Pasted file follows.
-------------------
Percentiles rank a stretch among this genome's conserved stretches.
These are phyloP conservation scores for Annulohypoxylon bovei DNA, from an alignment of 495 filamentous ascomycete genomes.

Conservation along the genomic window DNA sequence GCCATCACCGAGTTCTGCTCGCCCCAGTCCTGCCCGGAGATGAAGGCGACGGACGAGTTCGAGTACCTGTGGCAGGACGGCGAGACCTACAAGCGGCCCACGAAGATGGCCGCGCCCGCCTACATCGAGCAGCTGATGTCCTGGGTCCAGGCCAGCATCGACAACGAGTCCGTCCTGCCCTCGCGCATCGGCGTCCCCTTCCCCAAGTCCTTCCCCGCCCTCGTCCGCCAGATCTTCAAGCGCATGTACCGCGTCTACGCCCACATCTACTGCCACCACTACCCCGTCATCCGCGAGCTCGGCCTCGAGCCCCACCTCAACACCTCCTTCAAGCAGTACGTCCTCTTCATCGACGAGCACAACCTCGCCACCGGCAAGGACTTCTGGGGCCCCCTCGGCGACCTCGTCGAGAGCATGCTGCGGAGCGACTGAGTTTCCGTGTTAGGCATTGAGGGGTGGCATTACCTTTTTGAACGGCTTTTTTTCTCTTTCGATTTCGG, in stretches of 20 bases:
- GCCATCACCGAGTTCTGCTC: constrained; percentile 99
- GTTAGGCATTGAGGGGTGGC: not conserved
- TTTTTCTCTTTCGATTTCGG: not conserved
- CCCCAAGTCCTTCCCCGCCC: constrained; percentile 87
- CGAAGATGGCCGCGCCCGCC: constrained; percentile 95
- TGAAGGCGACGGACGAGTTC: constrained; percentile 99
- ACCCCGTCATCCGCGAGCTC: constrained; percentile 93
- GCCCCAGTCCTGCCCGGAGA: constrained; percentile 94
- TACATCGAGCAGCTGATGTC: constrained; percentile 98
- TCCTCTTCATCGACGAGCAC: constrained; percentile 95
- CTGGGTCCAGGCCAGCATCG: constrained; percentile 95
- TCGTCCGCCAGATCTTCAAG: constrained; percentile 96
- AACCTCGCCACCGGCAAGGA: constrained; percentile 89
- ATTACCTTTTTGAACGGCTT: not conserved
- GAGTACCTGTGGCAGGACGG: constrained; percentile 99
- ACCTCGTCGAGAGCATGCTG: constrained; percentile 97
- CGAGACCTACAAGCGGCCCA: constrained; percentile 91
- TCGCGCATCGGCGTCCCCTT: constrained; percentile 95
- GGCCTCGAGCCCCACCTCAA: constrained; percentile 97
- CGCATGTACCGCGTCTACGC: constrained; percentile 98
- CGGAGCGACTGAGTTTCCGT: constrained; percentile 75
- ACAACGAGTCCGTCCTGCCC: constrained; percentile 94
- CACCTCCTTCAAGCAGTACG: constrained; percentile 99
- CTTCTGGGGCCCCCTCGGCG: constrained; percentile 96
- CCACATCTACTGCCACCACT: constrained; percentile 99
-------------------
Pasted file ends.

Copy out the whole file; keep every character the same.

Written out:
Percentiles rank a stretch among this genome's conserved stretches.
These are phyloP conservation scores for Annulohypoxylon bovei DNA, from an alignment of 495 filamentous ascomycete genomes.

Conservation along the genomic window DNA sequence GCCATCACCGAGTTCTGCTCGCCCCAGTCCTGCCCGGAGATGAAGGCGACGGACGAGTTCGAGTACCTGTGGCAGGACGGCGAGACCTACAAGCGGCCCACGAAGATGGCCGCGCCCGCCTACATCGAGCAGCTGATGTCCTGGGTCCAGGCCAGCATCGACAACGAGTCCGTCCTGCCCTCGCGCATCGGCGTCCCCTTCCCCAAGTCCTTCCCCGCCCTCGTCCGCCAGATCTTCAAGCGCATGTACCGCGTCTACGCCCACATCTACTGCCACCACTACCCCGTCATCCGCGAGCTCGGCCTCGAGCCCCACCTCAACACCTCCTTCAAGCAGTACGTCCTCTTCATCGACGAGCACAACCTCGCCACCGGCAAGGACTTCTGGGGCCCCCTCGGCGACCTCGTCGAGAGCATGCTGCGGAGCGACTGAGTTTCCGTGTTAGGCATTGAGGGGTGGCATTACCTTTTTGAACGGCTTTTTTTCTCTTTCGATTTCGG, in stretches of 20 bases:
- GCCATCACCGAGTTCTGCTC: constrained; percentile 99
- GTTAGGCATTGAGGGGTGGC: not conserved
- TTTTTCTCTTTCGATTTCGG: not conserved
- CCCCAAGTCCTTCCCCGCCC: constrained; percentile 87
- CGAAGATGGCCGCGCCCGCC: constrained; percentile 95
- TGAAGGCGACGGACGAGTTC: constrained; percentile 99
- ACCCCGTCATCCGCGAGCTC: constrained; percentile 93
- GCCCCAGTCCTGCCCGGAGA: constrained; percentile 94
- TACATCGAGCAGCTGATGTC: constrained; percentile 98
- TCCTCTTCATCGACGAGCAC: constrained; percentile 95
- CTGGGTCCAGGCCAGCATCG: constrained; percentile 95
- TCGTCCGCCAGATCTTCAAG: constrained; percentile 96
- AACCTCGCCACCGGCAAGGA: constrained; percentile 89
- ATTACCTTTTTGAACGGCTT: not conserved
- GAGTACCTGTGGCAGGACGG: constrained; percentile 99
- ACCTCGTCGAGAGCATGCTG: constrained; percentile 97
- CGAGACCTACAAGCGGCCCA: constrained; percentile 91
- TCGCGCATCGGCGTCCCCTT: constrained; percentile 95
- GGCCTCGAGCCCCACCTCAA: constrained; percentile 97
- CGCATGTACCGCGTCTACGC: constrained; percentile 98
- CGGAGCGACTGAGTTTCCGT: constrained; percentile 75
- ACAACGAGTCCGTCCTGCCC: constrained; percentile 94
- CACCTCCTTCAAGCAGTACG: constrained; percentile 99
- CTTCTGGGGCCCCCTCGGCG: constrained; percentile 96
- CCACATCTACTGCCACCACT: constrained; percentile 99